Based on science, the path is research informed and provides the legitimacy necessary to cultivate buy-in and trust. Once the scientific path was well established, we then closed that door and forged a new path, taking an experiential journey anchored on connection and felt sense. 

We developed Roots to Thrive as an open-access program that was built to fill a gap in resiliency training program offerings. We spread the course over five to six weeks with two full days, three virtual sessions, and a final wrap-up session. We selected the tools in the course based on research results, aiming to provide evidence-informed tools that promote inner and outer reconciliation via sense of coherence and congruence (the two primary factors that enable us to thrive). 

Forging a new path to resiliency requires an honest look at the soil in which we are planted. We feel we need to compare and compete to earn our place in this individualistic culture. We assimilate at the cost of ourselves and then wonder why we spend so much time feeling anxious and/or depressed. From a framework of scarcity and separation, we lose the magic that comes from inner and outer connection. We know no other way.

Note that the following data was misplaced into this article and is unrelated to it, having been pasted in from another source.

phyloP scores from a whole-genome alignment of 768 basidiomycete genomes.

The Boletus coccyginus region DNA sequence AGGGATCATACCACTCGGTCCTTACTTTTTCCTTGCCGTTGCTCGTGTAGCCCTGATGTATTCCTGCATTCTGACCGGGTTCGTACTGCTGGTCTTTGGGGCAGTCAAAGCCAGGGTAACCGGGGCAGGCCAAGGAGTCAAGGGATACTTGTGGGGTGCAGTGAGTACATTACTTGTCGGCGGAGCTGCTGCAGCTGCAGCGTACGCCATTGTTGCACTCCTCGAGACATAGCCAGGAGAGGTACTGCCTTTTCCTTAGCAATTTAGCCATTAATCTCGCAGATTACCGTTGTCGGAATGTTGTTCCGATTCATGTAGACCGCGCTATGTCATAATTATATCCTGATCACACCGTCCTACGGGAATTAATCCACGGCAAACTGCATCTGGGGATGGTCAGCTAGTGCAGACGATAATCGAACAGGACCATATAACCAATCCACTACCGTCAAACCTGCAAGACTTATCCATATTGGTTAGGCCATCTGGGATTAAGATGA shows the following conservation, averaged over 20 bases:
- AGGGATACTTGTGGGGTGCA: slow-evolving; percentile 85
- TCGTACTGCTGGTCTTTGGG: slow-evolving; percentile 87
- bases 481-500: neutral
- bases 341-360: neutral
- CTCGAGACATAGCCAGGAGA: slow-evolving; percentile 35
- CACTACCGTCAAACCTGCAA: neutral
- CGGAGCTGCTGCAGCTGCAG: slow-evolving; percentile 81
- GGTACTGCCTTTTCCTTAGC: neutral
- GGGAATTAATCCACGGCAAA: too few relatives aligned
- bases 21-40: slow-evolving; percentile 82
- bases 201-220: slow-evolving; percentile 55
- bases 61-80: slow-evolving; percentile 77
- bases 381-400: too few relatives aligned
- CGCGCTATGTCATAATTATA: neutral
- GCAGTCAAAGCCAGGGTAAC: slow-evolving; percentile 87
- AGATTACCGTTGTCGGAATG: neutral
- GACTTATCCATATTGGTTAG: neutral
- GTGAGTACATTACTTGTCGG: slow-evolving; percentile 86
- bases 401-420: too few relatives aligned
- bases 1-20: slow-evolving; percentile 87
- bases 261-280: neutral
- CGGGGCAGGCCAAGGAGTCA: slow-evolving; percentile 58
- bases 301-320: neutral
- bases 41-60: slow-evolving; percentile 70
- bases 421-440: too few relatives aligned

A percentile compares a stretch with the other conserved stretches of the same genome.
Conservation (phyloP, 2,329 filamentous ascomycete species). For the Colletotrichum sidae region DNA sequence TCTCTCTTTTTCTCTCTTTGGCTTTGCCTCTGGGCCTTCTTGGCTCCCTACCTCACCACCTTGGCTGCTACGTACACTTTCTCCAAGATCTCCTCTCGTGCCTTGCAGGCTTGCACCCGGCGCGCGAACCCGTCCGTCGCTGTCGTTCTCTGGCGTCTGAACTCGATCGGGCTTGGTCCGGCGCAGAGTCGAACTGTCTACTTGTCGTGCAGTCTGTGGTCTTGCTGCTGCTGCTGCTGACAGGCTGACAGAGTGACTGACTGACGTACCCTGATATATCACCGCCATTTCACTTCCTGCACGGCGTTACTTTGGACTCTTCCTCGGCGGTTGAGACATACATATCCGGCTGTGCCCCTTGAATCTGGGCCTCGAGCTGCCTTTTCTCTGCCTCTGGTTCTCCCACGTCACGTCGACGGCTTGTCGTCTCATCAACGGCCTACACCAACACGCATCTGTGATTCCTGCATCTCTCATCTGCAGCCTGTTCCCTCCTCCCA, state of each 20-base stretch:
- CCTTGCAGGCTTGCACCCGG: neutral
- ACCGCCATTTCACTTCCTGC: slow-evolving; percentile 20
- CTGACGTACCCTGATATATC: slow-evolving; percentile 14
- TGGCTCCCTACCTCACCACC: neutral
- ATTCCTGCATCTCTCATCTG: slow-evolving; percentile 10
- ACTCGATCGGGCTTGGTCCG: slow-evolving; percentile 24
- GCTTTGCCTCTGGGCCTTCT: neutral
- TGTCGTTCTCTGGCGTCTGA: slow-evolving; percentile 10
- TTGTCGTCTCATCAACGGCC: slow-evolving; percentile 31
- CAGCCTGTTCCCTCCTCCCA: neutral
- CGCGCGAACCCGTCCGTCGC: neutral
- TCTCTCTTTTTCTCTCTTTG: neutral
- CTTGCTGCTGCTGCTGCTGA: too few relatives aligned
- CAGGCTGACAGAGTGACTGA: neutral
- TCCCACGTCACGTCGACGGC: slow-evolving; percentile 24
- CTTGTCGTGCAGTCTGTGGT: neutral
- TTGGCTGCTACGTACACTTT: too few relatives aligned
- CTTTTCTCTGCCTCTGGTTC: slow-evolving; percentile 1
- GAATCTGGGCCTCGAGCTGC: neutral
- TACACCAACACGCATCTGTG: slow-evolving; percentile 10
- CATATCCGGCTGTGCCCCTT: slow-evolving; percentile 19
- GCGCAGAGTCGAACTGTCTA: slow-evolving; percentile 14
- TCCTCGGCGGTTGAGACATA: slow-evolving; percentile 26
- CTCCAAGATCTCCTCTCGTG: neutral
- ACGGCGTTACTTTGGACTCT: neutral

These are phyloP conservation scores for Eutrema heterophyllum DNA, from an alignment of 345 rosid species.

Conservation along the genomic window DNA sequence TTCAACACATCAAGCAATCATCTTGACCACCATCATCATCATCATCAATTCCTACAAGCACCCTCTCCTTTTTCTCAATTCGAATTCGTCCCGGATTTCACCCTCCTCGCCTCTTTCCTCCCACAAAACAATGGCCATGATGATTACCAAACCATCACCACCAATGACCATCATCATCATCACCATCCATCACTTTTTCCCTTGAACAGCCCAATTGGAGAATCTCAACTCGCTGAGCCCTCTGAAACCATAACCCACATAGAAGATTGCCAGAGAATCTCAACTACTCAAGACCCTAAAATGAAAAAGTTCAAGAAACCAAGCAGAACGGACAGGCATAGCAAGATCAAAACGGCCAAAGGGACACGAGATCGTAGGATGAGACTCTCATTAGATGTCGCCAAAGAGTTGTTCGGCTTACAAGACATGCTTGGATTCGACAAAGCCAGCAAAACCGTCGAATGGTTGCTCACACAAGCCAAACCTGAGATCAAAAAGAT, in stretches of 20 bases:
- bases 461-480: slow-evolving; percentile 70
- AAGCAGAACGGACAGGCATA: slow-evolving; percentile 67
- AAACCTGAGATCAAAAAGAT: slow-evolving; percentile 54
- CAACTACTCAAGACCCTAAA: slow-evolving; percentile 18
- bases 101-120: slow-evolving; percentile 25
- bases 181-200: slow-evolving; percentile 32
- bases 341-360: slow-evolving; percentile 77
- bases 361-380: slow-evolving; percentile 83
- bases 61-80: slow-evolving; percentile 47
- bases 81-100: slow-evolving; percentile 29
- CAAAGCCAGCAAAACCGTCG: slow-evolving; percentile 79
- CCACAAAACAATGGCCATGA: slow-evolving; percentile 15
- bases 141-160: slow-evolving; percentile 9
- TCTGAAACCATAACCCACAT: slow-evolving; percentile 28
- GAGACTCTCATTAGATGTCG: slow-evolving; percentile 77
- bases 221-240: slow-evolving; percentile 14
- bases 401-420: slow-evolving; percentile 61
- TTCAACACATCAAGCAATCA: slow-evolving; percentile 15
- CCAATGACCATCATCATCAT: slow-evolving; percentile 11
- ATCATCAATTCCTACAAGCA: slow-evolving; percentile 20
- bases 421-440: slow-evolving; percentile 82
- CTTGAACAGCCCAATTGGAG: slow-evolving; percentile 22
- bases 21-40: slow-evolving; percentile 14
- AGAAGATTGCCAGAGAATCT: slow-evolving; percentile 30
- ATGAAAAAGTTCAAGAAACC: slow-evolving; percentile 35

Knocking at the door

While we in the West typically knock at the door of science to find knowledge and understanding, we must find another way — one that enables us to step out of the cultural mindsets of scarcity and threat so we can be nurtured from a place of connection and abundance.

Developing our ”Roots to Thrive” is about choosing to walk through another door, finding another way of being — one far more conducive to thriving. We can build a community where we feel safe to express authentic feelings and responses. In this community, we can feel seen and be celebrated for who we are. Being seen and accepted for who we are enables us to release the shame inherent in the perfectionistic/idealized performances. Addressing our inner suffering/separation prevents us from subconscious projections that inadvertently hurt ourselves and others.